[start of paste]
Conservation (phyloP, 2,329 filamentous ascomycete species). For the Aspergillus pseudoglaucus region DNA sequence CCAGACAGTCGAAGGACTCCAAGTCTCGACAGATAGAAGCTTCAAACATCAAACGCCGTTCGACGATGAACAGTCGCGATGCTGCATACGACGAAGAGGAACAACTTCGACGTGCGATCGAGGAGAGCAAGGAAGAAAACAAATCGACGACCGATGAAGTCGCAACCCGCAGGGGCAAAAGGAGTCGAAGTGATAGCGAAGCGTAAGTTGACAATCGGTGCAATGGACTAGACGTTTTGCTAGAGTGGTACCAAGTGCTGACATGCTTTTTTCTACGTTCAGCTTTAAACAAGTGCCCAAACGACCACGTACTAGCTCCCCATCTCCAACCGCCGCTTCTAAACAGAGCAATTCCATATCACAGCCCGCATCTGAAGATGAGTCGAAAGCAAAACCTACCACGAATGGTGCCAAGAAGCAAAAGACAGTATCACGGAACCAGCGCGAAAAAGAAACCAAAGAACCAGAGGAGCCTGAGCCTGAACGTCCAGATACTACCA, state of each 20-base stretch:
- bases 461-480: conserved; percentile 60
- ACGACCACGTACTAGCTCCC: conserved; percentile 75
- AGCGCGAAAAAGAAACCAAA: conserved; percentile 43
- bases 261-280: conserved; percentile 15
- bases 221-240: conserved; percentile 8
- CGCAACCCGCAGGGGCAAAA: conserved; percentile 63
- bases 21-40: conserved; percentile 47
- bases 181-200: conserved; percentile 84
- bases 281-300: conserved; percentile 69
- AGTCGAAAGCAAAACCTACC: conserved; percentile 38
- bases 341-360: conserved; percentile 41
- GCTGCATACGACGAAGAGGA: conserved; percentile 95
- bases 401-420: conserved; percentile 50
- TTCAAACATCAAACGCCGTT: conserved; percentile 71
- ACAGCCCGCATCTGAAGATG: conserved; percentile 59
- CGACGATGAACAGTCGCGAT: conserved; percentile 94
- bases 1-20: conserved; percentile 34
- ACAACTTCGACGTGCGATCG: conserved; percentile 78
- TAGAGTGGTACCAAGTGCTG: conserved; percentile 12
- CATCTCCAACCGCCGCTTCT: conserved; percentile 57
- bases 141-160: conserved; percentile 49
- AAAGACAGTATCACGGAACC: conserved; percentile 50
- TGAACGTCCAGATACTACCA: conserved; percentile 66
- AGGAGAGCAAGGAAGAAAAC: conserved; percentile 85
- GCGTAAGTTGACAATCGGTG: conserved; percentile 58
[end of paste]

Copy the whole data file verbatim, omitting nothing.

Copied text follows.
Conservation (phyloP, 2,329 filamentous ascomycete species). For the Aspergillus pseudoglaucus region DNA sequence CCAGACAGTCGAAGGACTCCAAGTCTCGACAGATAGAAGCTTCAAACATCAAACGCCGTTCGACGATGAACAGTCGCGATGCTGCATACGACGAAGAGGAACAACTTCGACGTGCGATCGAGGAGAGCAAGGAAGAAAACAAATCGACGACCGATGAAGTCGCAACCCGCAGGGGCAAAAGGAGTCGAAGTGATAGCGAAGCGTAAGTTGACAATCGGTGCAATGGACTAGACGTTTTGCTAGAGTGGTACCAAGTGCTGACATGCTTTTTTCTACGTTCAGCTTTAAACAAGTGCCCAAACGACCACGTACTAGCTCCCCATCTCCAACCGCCGCTTCTAAACAGAGCAATTCCATATCACAGCCCGCATCTGAAGATGAGTCGAAAGCAAAACCTACCACGAATGGTGCCAAGAAGCAAAAGACAGTATCACGGAACCAGCGCGAAAAAGAAACCAAAGAACCAGAGGAGCCTGAGCCTGAACGTCCAGATACTACCA, state of each 20-base stretch:
- bases 461-480: conserved; percentile 60
- ACGACCACGTACTAGCTCCC: conserved; percentile 75
- AGCGCGAAAAAGAAACCAAA: conserved; percentile 43
- bases 261-280: conserved; percentile 15
- bases 221-240: conserved; percentile 8
- CGCAACCCGCAGGGGCAAAA: conserved; percentile 63
- bases 21-40: conserved; percentile 47
- bases 181-200: conserved; percentile 84
- bases 281-300: conserved; percentile 69
- AGTCGAAAGCAAAACCTACC: conserved; percentile 38
- bases 341-360: conserved; percentile 41
- GCTGCATACGACGAAGAGGA: conserved; percentile 95
- bases 401-420: conserved; percentile 50
- TTCAAACATCAAACGCCGTT: conserved; percentile 71
- ACAGCCCGCATCTGAAGATG: conserved; percentile 59
- CGACGATGAACAGTCGCGAT: conserved; percentile 94
- bases 1-20: conserved; percentile 34
- ACAACTTCGACGTGCGATCG: conserved; percentile 78
- TAGAGTGGTACCAAGTGCTG: conserved; percentile 12
- CATCTCCAACCGCCGCTTCT: conserved; percentile 57
- bases 141-160: conserved; percentile 49
- AAAGACAGTATCACGGAACC: conserved; percentile 50
- TGAACGTCCAGATACTACCA: conserved; percentile 66
- AGGAGAGCAAGGAAGAAAAC: conserved; percentile 85
- GCGTAAGTTGACAATCGGTG: conserved; percentile 58